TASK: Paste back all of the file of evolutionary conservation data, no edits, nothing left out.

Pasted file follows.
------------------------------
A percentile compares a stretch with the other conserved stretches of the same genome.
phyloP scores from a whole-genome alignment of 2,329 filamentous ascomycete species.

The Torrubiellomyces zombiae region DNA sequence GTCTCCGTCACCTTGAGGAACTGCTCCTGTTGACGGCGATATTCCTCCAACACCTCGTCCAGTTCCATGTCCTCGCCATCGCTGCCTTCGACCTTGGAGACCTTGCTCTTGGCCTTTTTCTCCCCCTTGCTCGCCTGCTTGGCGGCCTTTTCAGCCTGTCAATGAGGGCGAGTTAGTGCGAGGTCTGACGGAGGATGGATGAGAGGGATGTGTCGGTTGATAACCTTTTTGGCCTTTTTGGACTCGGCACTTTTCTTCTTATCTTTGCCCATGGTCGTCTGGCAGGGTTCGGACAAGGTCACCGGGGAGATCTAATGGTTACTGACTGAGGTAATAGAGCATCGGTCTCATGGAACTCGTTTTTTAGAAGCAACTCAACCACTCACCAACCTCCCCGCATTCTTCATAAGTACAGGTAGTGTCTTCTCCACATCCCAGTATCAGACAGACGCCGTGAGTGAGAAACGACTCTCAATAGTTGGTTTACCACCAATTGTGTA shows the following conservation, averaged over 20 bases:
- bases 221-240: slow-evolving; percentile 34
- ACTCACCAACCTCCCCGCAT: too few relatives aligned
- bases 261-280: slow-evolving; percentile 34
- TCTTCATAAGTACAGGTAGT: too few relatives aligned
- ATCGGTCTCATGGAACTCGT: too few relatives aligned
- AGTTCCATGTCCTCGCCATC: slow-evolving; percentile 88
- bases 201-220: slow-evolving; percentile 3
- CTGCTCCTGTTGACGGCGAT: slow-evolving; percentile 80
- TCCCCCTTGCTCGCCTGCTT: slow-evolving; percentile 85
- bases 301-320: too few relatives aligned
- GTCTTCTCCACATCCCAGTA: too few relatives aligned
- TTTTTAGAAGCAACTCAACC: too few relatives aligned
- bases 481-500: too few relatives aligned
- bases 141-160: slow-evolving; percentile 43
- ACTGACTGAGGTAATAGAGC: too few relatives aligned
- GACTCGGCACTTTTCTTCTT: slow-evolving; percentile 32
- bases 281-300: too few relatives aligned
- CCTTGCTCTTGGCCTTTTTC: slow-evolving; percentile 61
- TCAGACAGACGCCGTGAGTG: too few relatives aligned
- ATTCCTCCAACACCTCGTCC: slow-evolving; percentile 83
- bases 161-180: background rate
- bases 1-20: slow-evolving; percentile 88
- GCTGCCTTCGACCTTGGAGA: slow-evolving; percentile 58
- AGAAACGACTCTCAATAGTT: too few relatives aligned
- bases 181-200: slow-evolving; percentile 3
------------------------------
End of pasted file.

A percentile compares a stretch with the other conserved stretches of the same genome.
phyloP scores from a whole-genome alignment of 2,329 filamentous ascomycete species.

The Torrubiellomyces zombiae region DNA sequence GTCTCCGTCACCTTGAGGAACTGCTCCTGTTGACGGCGATATTCCTCCAACACCTCGTCCAGTTCCATGTCCTCGCCATCGCTGCCTTCGACCTTGGAGACCTTGCTCTTGGCCTTTTTCTCCCCCTTGCTCGCCTGCTTGGCGGCCTTTTCAGCCTGTCAATGAGGGCGAGTTAGTGCGAGGTCTGACGGAGGATGGATGAGAGGGATGTGTCGGTTGATAACCTTTTTGGCCTTTTTGGACTCGGCACTTTTCTTCTTATCTTTGCCCATGGTCGTCTGGCAGGGTTCGGACAAGGTCACCGGGGAGATCTAATGGTTACTGACTGAGGTAATAGAGCATCGGTCTCATGGAACTCGTTTTTTAGAAGCAACTCAACCACTCACCAACCTCCCCGCATTCTTCATAAGTACAGGTAGTGTCTTCTCCACATCCCAGTATCAGACAGACGCCGTGAGTGAGAAACGACTCTCAATAGTTGGTTTACCACCAATTGTGTA shows the following conservation, averaged over 20 bases:
- bases 221-240: slow-evolving; percentile 34
- ACTCACCAACCTCCCCGCAT: too few relatives aligned
- bases 261-280: slow-evolving; percentile 34
- TCTTCATAAGTACAGGTAGT: too few relatives aligned
- ATCGGTCTCATGGAACTCGT: too few relatives aligned
- AGTTCCATGTCCTCGCCATC: slow-evolving; percentile 88
- bases 201-220: slow-evolving; percentile 3
- CTGCTCCTGTTGACGGCGAT: slow-evolving; percentile 80
- TCCCCCTTGCTCGCCTGCTT: slow-evolving; percentile 85
- bases 301-320: too few relatives aligned
- GTCTTCTCCACATCCCAGTA: too few relatives aligned
- TTTTTAGAAGCAACTCAACC: too few relatives aligned
- bases 481-500: too few relatives aligned
- bases 141-160: slow-evolving; percentile 43
- ACTGACTGAGGTAATAGAGC: too few relatives aligned
- GACTCGGCACTTTTCTTCTT: slow-evolving; percentile 32
- bases 281-300: too few relatives aligned
- CCTTGCTCTTGGCCTTTTTC: slow-evolving; percentile 61
- TCAGACAGACGCCGTGAGTG: too few relatives aligned
- ATTCCTCCAACACCTCGTCC: slow-evolving; percentile 83
- bases 161-180: background rate
- bases 1-20: slow-evolving; percentile 88
- GCTGCCTTCGACCTTGGAGA: slow-evolving; percentile 58
- AGAAACGACTCTCAATAGTT: too few relatives aligned
- bases 181-200: slow-evolving; percentile 3